A couple of things. When you have a pH like that and found down I would check a CK. You could have a superimposed rhabdo. It really wouldn't change management much except to go to dialysis early. 
On the subject of lack of tachycardia. Two answers either temp or the patient is on a beta blocker (fairly common depending on age). For that matter a certain subset of patients don't mount a tachycardic response no matter what. It probably has to do with the hyperdynamic nature of the heart in most sepsis. 

The way that I put this together is patient gets a UTI. Develops septic encephalopathy and shock. Goes down. Lays there an unknown amount of time and the goes into renal failure as well. 

The reason that the pressure didn't come up is you haven't filled up the tank yet. The CVP of 2 (while not generally used as a measurement any more) indicates the patient is profoundly intravascularly dry. It sometimes takes 5-6 liters until the patient is tanked up although this is controversial:https://www.ncbi.nlm.nih.gov/pmc/articles/PMC5209309/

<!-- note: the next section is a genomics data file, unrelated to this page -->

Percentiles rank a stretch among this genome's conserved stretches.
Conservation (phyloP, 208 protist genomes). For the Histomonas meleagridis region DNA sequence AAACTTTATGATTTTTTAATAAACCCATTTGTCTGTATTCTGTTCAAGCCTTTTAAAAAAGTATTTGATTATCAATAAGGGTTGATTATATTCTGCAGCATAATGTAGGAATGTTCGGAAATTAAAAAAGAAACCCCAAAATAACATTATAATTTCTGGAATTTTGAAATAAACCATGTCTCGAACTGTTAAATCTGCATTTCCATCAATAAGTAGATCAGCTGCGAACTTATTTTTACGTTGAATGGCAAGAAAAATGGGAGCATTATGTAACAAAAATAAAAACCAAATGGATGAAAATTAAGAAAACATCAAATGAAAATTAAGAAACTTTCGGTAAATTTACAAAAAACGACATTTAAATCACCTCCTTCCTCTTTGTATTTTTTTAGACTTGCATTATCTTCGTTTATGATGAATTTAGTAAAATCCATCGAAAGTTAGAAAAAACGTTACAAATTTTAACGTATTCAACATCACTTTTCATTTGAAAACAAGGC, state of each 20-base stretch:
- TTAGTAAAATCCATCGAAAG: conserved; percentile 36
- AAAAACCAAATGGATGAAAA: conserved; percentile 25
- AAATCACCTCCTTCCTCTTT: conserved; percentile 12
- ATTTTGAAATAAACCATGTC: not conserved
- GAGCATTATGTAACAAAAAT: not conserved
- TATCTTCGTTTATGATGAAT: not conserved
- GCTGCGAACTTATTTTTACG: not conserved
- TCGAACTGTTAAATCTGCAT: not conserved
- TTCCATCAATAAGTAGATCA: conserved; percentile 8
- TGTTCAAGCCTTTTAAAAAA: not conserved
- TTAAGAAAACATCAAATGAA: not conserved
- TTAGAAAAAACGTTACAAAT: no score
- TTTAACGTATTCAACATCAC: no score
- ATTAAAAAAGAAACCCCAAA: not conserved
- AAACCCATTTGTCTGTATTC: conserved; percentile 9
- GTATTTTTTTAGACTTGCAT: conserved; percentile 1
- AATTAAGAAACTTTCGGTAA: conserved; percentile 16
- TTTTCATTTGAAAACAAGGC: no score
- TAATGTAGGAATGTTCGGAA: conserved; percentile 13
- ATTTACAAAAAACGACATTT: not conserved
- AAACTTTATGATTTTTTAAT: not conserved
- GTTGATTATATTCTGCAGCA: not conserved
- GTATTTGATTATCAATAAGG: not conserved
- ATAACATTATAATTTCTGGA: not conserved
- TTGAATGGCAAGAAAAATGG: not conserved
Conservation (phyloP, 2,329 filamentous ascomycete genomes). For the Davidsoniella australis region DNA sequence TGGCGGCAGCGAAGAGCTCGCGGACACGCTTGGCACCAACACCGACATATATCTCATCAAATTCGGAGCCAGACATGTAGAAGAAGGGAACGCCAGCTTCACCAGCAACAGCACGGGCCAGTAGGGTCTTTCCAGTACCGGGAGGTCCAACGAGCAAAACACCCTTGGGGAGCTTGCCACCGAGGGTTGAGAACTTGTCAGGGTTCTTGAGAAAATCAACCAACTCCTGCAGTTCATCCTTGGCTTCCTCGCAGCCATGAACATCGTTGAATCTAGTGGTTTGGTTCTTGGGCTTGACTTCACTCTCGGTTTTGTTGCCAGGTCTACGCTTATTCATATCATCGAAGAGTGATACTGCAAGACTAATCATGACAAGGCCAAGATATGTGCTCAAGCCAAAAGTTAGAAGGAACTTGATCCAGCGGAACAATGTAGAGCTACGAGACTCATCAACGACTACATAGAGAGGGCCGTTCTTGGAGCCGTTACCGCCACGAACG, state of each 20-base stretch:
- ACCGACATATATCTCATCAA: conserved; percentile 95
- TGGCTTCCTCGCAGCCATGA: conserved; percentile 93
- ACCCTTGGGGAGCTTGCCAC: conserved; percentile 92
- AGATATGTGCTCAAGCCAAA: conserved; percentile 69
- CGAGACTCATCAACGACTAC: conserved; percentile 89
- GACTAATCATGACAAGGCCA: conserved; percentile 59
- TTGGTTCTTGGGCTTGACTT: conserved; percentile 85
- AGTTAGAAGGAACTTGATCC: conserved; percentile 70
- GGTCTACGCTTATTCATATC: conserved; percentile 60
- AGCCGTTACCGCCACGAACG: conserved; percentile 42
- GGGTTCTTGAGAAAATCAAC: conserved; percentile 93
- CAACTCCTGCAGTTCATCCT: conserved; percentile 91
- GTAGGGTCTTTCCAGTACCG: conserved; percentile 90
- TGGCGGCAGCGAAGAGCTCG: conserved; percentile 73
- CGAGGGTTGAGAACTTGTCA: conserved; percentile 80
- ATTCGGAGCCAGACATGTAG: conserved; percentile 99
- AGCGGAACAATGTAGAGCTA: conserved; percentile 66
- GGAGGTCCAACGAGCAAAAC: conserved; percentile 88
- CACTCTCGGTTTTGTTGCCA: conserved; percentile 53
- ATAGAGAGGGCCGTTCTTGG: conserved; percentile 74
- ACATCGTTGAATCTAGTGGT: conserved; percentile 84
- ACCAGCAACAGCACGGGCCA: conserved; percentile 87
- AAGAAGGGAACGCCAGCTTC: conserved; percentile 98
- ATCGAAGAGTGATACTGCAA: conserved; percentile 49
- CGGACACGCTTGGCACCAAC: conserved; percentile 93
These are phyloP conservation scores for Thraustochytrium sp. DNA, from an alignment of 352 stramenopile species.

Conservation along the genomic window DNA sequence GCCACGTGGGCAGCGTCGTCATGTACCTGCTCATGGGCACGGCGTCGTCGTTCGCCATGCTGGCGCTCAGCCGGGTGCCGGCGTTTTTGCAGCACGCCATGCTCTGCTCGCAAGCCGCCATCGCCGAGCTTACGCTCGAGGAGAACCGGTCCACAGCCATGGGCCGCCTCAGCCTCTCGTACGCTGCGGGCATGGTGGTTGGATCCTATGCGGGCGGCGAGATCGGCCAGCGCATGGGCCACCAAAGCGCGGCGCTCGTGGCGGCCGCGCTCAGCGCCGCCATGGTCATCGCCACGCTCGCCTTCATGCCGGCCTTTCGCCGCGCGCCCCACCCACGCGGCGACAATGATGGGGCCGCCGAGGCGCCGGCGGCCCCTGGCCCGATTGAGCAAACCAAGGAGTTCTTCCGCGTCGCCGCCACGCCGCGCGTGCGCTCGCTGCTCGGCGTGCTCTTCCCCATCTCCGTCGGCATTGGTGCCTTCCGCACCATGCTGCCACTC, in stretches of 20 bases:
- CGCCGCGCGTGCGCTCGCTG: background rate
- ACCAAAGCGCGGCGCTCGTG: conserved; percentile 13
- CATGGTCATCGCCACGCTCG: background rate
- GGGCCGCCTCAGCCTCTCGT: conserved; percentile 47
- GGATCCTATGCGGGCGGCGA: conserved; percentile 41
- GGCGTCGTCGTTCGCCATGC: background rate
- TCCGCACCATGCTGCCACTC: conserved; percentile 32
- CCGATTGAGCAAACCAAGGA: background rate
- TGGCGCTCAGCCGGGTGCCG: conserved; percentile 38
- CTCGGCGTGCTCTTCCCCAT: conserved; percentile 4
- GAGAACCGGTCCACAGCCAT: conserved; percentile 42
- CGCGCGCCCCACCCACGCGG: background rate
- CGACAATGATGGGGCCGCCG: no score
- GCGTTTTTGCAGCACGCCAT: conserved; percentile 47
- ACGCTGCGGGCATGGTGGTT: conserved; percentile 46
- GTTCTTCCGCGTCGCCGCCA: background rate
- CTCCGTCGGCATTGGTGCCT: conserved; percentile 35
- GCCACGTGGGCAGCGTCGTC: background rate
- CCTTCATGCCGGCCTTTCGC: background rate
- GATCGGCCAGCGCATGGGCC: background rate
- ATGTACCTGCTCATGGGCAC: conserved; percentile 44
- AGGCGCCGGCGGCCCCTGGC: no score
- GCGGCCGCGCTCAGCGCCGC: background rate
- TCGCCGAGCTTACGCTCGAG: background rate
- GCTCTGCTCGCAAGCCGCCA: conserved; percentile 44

I generally give 30 ccs per kilo then put them on pressors. I also agree with dropping a probe to look at the IVC. That's a good way to guide further resuscitation. Also the Hgb is likely falsely high since the patient is probably hemoconcentrated. The patients BP is also probably artificially high due to temp. When you warm her up it will drop even more. 

I also disagree that you need SIRS plus a source to treat. In the new guidelines you have a QSOFA score of 2 which is enough to treat. Outside of known heart failure volume, pressors and early antibiotics are what improves survival. 

Overall it sounds like you did the right things. I would have gone to pressors earlier to get the pressure up while resuscitating but thats probably a style thing. 

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18 minutes ago, coloradopa said: